During the financial panic of 1907 J. P. Morgan in essence acted as a central bank and saved the nation's finances with a $40 million rescue. His actions, however, drove home two points: in a democracy no one man should have so much financial power at his disposal, and a central bank was again needed. In 1911 a National Reserve System was proposed by Republican Senator Nelson Aldrich. His plan, which was defeated, called for a central bank and 15 branches managed by a coalition of leading bankers, not the government. After the Democrats won the 1912 elections they adopted the framework of Aldrich's plan but Congress and President Woodrow Wilson rewrote the proposal so as to have new bank's board appointed by the country's president. The seven-man board took office on August 10, 1914, and the Federal Reserve Banks opened for business on November 16, 1914, finding its services badly needed because of the outbreak of World War I.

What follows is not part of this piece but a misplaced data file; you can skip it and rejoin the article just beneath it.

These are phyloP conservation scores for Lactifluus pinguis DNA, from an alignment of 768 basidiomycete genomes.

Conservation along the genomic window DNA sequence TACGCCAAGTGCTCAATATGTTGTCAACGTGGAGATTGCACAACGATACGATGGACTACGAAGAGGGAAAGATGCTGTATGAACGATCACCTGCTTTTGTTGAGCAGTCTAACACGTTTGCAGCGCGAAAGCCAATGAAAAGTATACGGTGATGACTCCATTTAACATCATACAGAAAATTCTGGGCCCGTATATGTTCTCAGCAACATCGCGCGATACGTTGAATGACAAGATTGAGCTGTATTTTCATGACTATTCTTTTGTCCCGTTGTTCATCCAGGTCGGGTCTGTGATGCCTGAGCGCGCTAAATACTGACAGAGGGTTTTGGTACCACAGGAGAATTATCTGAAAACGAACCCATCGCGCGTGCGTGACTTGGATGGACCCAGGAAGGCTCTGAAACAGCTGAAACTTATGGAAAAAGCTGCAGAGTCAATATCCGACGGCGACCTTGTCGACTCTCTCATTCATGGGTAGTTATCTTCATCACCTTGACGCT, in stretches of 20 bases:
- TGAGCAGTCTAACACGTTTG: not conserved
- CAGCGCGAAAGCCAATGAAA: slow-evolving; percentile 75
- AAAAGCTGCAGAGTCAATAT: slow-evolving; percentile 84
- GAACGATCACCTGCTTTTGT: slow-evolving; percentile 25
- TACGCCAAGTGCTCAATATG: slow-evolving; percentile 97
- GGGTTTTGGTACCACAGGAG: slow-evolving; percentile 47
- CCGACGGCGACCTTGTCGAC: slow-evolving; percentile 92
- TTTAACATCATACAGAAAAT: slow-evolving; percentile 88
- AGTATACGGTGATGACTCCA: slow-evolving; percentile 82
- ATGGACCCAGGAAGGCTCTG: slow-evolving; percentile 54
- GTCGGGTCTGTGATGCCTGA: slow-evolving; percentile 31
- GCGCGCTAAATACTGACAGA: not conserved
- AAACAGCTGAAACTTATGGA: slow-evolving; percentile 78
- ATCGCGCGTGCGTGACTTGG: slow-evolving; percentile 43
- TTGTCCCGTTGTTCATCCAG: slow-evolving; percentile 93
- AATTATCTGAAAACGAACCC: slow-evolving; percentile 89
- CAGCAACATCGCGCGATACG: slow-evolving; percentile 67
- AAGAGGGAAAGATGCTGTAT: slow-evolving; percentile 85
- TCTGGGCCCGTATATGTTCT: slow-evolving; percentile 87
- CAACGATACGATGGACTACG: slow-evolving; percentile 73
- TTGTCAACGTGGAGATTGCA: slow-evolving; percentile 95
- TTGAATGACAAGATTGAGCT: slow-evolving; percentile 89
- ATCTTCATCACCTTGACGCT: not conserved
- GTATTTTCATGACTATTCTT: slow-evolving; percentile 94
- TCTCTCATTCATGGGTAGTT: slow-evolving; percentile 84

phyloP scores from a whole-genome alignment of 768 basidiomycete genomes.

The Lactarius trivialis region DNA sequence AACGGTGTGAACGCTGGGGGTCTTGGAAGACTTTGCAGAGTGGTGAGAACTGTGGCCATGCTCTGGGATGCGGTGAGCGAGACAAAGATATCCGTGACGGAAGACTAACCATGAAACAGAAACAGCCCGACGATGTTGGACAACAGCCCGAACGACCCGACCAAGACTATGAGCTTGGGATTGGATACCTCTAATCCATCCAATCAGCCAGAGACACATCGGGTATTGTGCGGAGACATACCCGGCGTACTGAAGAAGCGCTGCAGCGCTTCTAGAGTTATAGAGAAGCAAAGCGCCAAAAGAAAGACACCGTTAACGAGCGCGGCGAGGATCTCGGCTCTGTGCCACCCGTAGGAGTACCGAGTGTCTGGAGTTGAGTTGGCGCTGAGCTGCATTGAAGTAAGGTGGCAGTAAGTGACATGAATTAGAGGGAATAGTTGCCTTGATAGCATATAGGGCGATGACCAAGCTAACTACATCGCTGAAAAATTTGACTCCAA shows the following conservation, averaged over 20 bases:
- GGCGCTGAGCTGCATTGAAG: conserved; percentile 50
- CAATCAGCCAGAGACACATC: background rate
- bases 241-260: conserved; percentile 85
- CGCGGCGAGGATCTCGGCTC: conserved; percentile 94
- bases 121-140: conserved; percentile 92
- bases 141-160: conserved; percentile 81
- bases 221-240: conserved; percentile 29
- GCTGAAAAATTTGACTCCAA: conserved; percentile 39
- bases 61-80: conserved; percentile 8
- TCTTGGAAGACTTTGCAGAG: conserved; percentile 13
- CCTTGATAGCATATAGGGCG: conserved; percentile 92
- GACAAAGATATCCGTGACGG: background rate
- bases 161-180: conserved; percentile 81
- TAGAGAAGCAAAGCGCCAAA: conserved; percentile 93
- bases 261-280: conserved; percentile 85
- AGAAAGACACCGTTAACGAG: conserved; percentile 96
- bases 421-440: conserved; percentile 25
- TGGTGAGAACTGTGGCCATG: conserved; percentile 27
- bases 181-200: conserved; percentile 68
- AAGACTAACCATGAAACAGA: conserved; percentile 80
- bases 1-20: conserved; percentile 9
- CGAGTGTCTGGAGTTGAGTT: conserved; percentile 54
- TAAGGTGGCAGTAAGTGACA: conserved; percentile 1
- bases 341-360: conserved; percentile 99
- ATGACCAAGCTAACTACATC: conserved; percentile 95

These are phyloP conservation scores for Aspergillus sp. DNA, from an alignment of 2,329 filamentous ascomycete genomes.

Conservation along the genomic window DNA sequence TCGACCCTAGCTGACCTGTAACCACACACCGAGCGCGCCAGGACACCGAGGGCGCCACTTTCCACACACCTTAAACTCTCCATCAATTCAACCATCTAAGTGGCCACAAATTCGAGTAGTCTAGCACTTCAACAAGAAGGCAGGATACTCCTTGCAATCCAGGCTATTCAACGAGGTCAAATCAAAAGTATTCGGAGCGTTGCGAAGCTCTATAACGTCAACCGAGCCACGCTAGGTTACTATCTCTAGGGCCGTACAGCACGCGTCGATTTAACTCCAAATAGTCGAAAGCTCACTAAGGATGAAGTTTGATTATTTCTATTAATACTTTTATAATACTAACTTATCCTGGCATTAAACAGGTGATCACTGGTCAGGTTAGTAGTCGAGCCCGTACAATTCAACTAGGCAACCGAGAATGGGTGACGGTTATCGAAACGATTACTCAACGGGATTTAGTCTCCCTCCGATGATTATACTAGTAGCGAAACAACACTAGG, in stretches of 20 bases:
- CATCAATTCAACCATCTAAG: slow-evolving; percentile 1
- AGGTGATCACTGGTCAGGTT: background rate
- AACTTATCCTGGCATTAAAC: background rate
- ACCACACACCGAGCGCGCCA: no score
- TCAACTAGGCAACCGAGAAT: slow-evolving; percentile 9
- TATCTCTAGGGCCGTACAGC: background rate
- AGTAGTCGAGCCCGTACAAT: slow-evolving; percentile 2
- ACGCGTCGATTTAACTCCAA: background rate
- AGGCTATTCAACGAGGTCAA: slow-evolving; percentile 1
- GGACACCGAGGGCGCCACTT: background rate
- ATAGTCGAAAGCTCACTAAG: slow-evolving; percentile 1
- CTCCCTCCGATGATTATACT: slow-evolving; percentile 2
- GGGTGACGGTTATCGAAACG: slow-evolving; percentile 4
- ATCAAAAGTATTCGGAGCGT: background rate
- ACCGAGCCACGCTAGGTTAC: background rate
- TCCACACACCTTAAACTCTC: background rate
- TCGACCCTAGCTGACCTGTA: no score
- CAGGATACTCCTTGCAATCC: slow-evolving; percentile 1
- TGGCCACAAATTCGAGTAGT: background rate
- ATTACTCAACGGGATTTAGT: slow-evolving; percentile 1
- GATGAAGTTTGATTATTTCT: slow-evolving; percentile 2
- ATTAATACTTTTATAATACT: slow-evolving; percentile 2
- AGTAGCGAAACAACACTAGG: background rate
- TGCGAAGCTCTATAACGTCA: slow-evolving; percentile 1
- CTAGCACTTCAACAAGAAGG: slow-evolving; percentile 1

In the aftermath of the stock market crash in October 1929, 5,000 banks failed between 1930 and 1932 and another 4,000 failed in 1933. Because of the dire economic straits the nation found itself in during the Great Depression, Congress passed four laws in the mid 1930s that were designed to restore confidence in the banking system; strengthen the banks that survived the aftermath of the crash; discourage speculation; and increase the powers of the Federal Reserve System, especially its board. These acts were the Banking Act of 1933; the Securities Act of 1933; the Securities Exchange Act of 1934; and the Banking Act of 1935. The 1933 and 1935 banking acts established the Federal Deposit Insurance Corporation, which reduced and ultimately eliminated most bank failures.